The collection of essays Abroad and At Bay gathers together pieces issued in different publications during fifty years; the book also contains an interview with the author. In this interview he modestly defines himself as “a comparative linguist afloat in the wake of mythology”. The cycles ‘Language’, ‘Literature’, ‘Myth’ and ‘History’ give an overview of the fields familiar to the erudite author, who has studied many languages in danger of extinction. The reforming of the Estonian literary language at the beginning of the 20th century, pseudo-scientific curiosities, etymological and linguistic historical investigations – one of the most interesting among them follows the presence of the word ‘amber’ in the Baltic and other languages in the ancient Hittite texts – are the subjects that take us, in an enjoyable presentation, nearer to the lost and ancient times.

A large part of the book is devoted to the study of the translations of the great epics of world literature into Estonian and their reception in Estonian cultural context. Individual essays discuss ancient Egyptian ‘The Story of Sinuhe’, Sumerian ‘Gilgamesh’, Vetala stories, Buddhist literary classics and the influence of Veda poetry on Estonian poetry. Especially provoking is the witty way Puhvel relates the old texts to the modern times: he often finds something quite modern in them and points out the resonance these texts can create in the world of today. An essay ‘The Wandering Mariner at the Sea of Poetry’ observes the journey of Odysseus in the world literature beginning with Homer and finally reaching the 20th century. Puhvel is also fascinated by Paul Valéry, Arthur Rimbaud and Charles Baudelaire. The essays on modern comparative mythology are richly illustrated with the author’s own observations of historical places and artefacts, seen during his travels.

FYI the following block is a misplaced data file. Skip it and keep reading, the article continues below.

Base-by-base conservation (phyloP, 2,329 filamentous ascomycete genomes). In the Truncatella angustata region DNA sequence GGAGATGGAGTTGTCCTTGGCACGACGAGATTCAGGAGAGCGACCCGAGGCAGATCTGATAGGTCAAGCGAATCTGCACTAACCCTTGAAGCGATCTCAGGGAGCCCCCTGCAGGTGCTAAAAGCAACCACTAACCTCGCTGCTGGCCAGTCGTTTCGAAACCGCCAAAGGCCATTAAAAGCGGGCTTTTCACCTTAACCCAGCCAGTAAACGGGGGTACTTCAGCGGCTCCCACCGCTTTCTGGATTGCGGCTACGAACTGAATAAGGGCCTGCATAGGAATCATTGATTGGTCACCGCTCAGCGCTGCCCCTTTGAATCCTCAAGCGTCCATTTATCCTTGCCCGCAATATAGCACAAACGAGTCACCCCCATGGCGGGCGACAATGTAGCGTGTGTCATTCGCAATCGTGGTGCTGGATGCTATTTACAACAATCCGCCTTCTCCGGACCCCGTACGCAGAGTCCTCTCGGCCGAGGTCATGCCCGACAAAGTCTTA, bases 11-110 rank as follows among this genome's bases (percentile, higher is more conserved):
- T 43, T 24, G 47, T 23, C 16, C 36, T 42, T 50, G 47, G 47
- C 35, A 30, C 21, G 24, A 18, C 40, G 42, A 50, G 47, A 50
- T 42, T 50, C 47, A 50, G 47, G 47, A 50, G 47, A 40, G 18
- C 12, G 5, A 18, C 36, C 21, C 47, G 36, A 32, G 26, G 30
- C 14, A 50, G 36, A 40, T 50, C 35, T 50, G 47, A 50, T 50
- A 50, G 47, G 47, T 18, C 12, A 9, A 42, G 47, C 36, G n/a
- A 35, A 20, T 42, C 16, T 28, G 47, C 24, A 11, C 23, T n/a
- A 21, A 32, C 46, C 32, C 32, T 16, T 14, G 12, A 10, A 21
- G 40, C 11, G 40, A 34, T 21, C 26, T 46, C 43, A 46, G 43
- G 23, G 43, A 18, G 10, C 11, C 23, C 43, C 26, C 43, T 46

The cycle ‘Near the Story of Creation’ displays Puhvel’s erudition and intellectual wealth in most characteristic manner. He is equally familiar with the Germanic, Indo-Iranian, Indian and Celtic gods. But the most charming feature of the book is its conservatism, which keeps up with the times, at the same time confirming the burning out of the Postmodernist project.

Haljand Udam, Oriental Journey (Orienditeekond)
Tartu. Ilmamaa, 2001.  448 pp (Series ‘Eesti Mõttelugu’, No 37)

This large volume from the prestigious series ‘Eesti Mõttelugu’ (History of Estonian Thought) offers a selection of articles of a well-known translator and orientalist Haljand Udam (1936). For thirty years the author has been working at different publishers, editing encyclopaedic reference works; his wide erudition and familiarity with philological disciplines is very much in evidence even when he discusses subjects far from his special fields of study, which are Persian and Tajik literature, Sufism and Islam culture in general. The present collection is divided into two parts: Iranica and Transoxanica and more general Orientalia and Philologica. Among others, the latter part contains articles about such great thinkers as Gaston Bachelard, Lao-tzu, René Guénon, and Estonian theologian and philologist Uku Masing; of different phenomena, Udam examines more thoroughly the New Age, treating it as an expression of the crisis of the modern secular worldview.

Most of all, however, Udam can be given credit for introducing the humanist thought of Central Asian high cultures. He has translated into Estonian the works of a number of prominent authors (Umar Hajjam, Rudaki, Saadi, Ibn Tufail and others). Oriental Journey contains the best of his thorough and expert afterwords to his translations. These discussions also reveal us the story of the author’s spiritual development. Autobiographical reminiscences take us to such exotic cities as Tashkent and Dushanbe, where Udam was able to further his education, drawing from the sources of ancient cultures during several periods, starting from the 1960s.